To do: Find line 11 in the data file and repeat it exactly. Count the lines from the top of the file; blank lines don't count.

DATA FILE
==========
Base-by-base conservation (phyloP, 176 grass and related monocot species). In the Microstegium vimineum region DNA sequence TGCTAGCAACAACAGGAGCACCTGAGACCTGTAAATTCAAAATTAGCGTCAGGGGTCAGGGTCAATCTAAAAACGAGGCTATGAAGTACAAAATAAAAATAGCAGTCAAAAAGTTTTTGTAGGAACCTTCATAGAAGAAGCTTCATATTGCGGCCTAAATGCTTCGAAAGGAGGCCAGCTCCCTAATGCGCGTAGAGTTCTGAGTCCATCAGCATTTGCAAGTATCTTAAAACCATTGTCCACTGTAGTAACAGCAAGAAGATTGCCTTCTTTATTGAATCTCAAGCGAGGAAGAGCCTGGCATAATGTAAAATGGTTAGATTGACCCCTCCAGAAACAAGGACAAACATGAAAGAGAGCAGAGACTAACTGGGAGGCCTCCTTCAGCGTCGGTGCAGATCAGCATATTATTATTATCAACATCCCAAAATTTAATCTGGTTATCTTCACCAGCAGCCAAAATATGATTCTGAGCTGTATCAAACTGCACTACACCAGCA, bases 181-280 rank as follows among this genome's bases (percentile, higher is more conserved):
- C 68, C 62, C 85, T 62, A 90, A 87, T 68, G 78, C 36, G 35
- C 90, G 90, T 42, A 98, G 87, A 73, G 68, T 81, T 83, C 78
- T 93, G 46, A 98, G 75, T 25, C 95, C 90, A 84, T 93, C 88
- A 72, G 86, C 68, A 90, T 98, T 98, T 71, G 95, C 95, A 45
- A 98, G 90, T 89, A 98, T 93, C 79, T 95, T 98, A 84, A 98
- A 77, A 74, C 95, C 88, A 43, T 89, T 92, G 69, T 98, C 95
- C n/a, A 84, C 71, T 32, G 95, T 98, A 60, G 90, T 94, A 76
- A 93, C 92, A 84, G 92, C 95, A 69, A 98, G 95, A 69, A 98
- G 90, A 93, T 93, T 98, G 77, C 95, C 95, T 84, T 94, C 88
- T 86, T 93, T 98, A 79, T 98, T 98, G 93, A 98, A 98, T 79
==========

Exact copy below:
- T 86, T 93, T 98, A 79, T 98, T 98, G 93, A 98, A 98, T 79